The Long Discourses of the Buddha: A Translation of the Digha Nikaya by Maurice Walshe
Originally published as Thus Have I Heard, this careful and very readable translation of the first of the four major nikayas from the Pali canon was a much needed replacement for the outdated, three volume, overpriced and generally inaccessible Pali Text Society version by the husband and wife team of Rhys-Davids. In its reissue, it became the first of what presumably will be retranslations of the first four nikayas coming out of Wisdom Publications in Boston. Thank the devas for Wisdom! It was about time. Now all we need is the Anguttara Nikaya (Bhikkhu Bodhi has promised it!) and we can sit back and sing a song of thanks to Brahma Sahampati.
This translation (as well as those of the Majjhima and Samyutta Nikayas) abridges the endless repetitions, renders the suttas in modern day English (as opposed to stilted Victorian), and packages it all in one handsome, affordable volume. There are extensive endnotes and it is obvious that Mr. Walshe (1911-1988) did his homework. The only real complaint I have about the book is that the introduction is somewhat lame—very basic—so if you’ve read a few introductory books on Buddhism and know something about the traditional cosmology, you could just as well skip this part.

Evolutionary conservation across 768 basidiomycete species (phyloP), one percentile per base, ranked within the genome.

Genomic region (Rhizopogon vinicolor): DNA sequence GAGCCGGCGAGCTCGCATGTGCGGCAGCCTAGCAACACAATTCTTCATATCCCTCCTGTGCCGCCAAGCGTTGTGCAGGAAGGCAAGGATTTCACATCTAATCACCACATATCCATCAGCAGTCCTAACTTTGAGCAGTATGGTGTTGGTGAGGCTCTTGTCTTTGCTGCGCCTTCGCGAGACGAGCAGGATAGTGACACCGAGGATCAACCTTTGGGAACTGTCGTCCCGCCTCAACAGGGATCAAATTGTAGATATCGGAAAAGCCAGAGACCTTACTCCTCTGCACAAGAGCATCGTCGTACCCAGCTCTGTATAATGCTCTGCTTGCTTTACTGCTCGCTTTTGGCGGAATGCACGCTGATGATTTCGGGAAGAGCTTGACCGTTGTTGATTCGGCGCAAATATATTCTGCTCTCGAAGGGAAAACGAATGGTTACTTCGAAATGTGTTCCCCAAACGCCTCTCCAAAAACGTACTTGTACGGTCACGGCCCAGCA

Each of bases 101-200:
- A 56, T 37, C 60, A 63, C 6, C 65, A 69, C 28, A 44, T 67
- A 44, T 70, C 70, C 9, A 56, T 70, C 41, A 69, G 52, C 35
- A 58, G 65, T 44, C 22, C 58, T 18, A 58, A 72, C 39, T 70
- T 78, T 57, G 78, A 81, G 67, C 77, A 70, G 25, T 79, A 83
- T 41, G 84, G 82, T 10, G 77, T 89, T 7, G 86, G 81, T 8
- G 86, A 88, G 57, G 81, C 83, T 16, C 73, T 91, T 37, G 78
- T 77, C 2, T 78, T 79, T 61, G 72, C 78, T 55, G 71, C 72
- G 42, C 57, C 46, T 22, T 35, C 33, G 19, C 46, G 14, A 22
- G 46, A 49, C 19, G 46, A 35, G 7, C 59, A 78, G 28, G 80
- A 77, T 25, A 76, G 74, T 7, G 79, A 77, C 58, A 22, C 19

Regarding the text proper: the Digha Nikaya is a collection of thirty-four of the Buddha’s “long discourses” (digha means “long”) and is typically listed first among the nikayas. Much of the material is mythological; many of the suttas have a fabulistic feel to them—visits to the gods, stories of past lives, past Buddhas and the like. Some are heavy on fluff and light on Dhamma, and for the serious sort may wear upon the patience. They are important, nonetheless, for they have informed the worldview of Buddhists since the beginning, and if they are not so vital doctrinally, they are still important from an aesthetic and cultural standpoint. That said, some of the most important suttas in the canon can be found here, among them the Brahmajala Sutta (#1), the Samaññaphala Sutta (#2), the Mahasihanada Sutta (#8), the Potthapada Sutta (#9), the Kevaddha Sutta (#11)—important especially for its characterization of nibbana, the Mahanidana Sutta (#15), the Mahaparinibbana Sutta (#16)—the story of the Buddha’s last days and passing, the Mahasatipatthana Sutta (#22)—possibly the single richest sutta in the canon from the standpoint of practice, the Pasadika Sutta (#29), and, for laypeople especially, the Sigalaka Sutta (#31).
My Amazon rating: 5 stars